Prize in Advanced Biotechnology—an award recognizing his pioneering work in developing the protein and DNA synthesizers and sequencers that provide the technical foundation of modern biology. He is deeply involved in K–12 science education. His hobbies include running, mountain climbing, and reading.

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Product details


McGraw-Hill Education






6 edition
September 20, 2017

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About the Author

Dr. Janice Fischer

Dr. Lee Hood

Dr. Leland Hartwell

Dr. Michael Goldberg


This book was written to solve a problem. The people who I interview for data science jobs have sterling mathematical pedigrees, but most of them are unable to write a simple script that computes Fibonacci numbers (in case you aren’t familiar with Fibonacci numbers, this takes about five lines of code). On the other side, employers tend to view data scientists as either mysterious wizards or used‐car salesmen (and when data scientists can’t be trusted to write a basic script, the latter impression has some merit!). These problems reflect a fundamental misunderstanding, by all parties, of what data science is (and isn’t) and what skills its practitioners need. When I first got into data science, I was part of that problem. Years of doing academic physics had trained me to solve problems in a way that was long on abstract theory but short on common sense or flexibility. Mercifully, I also knew how to code (thanks, Googleinternships!), and this let me limp along while I picked up the skills and mindsets that actually mattered.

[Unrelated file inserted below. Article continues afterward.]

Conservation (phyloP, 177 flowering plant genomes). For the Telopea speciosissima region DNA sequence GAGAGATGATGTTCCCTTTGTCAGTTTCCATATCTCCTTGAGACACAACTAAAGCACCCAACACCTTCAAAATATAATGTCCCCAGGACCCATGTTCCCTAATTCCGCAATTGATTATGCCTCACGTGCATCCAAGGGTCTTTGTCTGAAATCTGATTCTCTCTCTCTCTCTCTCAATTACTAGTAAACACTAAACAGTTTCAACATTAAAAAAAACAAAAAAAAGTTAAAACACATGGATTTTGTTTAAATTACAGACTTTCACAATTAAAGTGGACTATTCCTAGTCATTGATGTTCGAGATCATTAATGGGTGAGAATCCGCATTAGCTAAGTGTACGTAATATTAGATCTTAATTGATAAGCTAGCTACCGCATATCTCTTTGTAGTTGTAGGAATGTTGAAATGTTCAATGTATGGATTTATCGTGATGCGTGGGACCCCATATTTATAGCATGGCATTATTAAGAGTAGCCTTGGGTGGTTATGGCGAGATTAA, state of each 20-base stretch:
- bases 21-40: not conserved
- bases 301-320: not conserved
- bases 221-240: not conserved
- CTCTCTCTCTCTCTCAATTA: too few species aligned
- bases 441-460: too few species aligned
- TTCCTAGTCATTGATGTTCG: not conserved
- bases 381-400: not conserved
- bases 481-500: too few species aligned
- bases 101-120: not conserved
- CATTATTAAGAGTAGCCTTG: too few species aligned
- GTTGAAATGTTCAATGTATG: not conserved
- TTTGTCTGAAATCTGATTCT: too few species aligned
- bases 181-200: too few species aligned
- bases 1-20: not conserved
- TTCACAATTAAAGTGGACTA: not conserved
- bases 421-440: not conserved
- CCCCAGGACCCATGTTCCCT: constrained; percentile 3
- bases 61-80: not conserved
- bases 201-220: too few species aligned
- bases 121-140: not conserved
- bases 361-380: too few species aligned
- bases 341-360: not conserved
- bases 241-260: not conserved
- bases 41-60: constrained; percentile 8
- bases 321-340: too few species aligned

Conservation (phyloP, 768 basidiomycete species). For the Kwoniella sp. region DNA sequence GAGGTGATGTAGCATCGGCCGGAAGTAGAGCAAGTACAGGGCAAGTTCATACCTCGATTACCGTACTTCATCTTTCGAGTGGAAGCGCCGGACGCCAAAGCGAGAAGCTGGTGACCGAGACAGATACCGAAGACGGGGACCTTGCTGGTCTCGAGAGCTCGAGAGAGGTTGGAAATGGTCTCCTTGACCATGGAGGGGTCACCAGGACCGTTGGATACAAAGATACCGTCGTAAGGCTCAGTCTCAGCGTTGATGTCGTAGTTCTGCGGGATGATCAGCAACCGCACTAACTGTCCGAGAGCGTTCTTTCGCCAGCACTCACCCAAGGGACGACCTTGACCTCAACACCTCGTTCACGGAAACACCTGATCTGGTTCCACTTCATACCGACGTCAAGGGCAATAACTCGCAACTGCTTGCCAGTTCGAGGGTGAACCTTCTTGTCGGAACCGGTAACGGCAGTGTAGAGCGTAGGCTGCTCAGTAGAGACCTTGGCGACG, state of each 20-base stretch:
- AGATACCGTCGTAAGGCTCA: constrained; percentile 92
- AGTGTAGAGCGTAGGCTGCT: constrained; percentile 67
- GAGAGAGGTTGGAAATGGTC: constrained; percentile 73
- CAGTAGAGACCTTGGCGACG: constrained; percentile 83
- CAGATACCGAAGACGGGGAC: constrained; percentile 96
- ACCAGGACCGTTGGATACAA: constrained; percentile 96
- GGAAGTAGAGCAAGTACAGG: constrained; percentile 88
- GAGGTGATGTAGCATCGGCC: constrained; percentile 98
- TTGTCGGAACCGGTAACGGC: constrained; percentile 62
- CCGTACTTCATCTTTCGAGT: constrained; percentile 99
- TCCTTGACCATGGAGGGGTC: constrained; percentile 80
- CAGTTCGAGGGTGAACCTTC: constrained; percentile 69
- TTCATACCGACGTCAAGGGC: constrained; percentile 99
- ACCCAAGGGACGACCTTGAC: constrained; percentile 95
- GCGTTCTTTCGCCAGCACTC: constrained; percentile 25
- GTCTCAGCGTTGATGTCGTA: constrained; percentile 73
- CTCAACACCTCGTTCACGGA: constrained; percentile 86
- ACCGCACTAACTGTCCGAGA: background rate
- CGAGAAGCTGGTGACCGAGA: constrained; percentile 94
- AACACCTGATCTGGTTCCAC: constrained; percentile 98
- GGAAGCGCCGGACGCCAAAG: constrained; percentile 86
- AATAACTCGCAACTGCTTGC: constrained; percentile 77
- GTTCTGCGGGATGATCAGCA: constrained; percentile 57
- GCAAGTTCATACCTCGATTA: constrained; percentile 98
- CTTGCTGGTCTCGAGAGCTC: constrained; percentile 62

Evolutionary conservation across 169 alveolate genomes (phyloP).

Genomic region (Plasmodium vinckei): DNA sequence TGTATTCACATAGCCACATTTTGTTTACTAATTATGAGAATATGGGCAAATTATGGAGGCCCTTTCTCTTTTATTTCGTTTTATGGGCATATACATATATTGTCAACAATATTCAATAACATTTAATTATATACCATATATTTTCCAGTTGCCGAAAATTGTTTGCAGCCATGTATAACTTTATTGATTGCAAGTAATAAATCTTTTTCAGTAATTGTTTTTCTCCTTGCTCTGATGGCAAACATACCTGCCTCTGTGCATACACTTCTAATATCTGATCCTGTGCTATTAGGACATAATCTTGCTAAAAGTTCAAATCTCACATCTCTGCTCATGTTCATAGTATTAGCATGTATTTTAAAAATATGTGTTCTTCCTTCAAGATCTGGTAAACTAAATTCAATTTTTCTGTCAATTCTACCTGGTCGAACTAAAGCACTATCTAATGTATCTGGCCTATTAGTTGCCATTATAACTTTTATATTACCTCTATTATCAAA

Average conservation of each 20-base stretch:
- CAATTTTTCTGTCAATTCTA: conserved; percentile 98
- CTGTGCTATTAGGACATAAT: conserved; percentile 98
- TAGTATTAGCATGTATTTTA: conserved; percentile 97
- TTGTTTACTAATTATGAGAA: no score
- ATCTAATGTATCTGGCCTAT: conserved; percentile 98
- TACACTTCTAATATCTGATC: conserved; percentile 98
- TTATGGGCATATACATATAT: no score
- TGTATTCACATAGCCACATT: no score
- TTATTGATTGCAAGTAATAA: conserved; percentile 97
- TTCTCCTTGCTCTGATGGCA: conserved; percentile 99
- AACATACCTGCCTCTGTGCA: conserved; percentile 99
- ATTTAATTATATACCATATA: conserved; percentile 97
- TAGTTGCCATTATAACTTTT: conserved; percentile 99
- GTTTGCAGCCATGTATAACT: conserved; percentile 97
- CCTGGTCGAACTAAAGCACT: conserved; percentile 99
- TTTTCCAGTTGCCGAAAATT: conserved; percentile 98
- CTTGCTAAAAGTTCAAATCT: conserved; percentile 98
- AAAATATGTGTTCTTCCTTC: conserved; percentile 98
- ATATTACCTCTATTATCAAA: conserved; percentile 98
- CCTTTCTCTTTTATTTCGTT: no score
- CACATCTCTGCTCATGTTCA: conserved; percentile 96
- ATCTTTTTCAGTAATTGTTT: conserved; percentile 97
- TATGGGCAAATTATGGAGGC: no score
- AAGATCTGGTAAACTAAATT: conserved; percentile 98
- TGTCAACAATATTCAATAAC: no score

Since leaving academia, I have done data science consulting for companies of every stripe. This includes web traffic analysis for tiny start‐ups, manufacturing optimizations for Fortune 100 giants, and everything in between. The problems to solve are always unique, but the skills required to solve them are strikingly universal. They are an eclectic mix of computer programming, mathematics, and business savvy. They are rarely found together in one person, but in truth they can be learned by anybody. A few interviews I have given stand out in my mind. The candidate was smart and knowledgeable, but the interview made it painfully clear that they were unprepared for the daily work of a data scientist. What do you do as an interviewer when the candidate starts apologizing for wasting your time? We ended up filling the hour with a crash course on what they were missing and how they could go out and fill the gaps in their knowledge. They went out, learned what they needed to, and are now successful data scientists. I wrote this book in an attempt to help people like that out, by condensing data science’s various skill sets into a single, coherent volume. It is hands‐on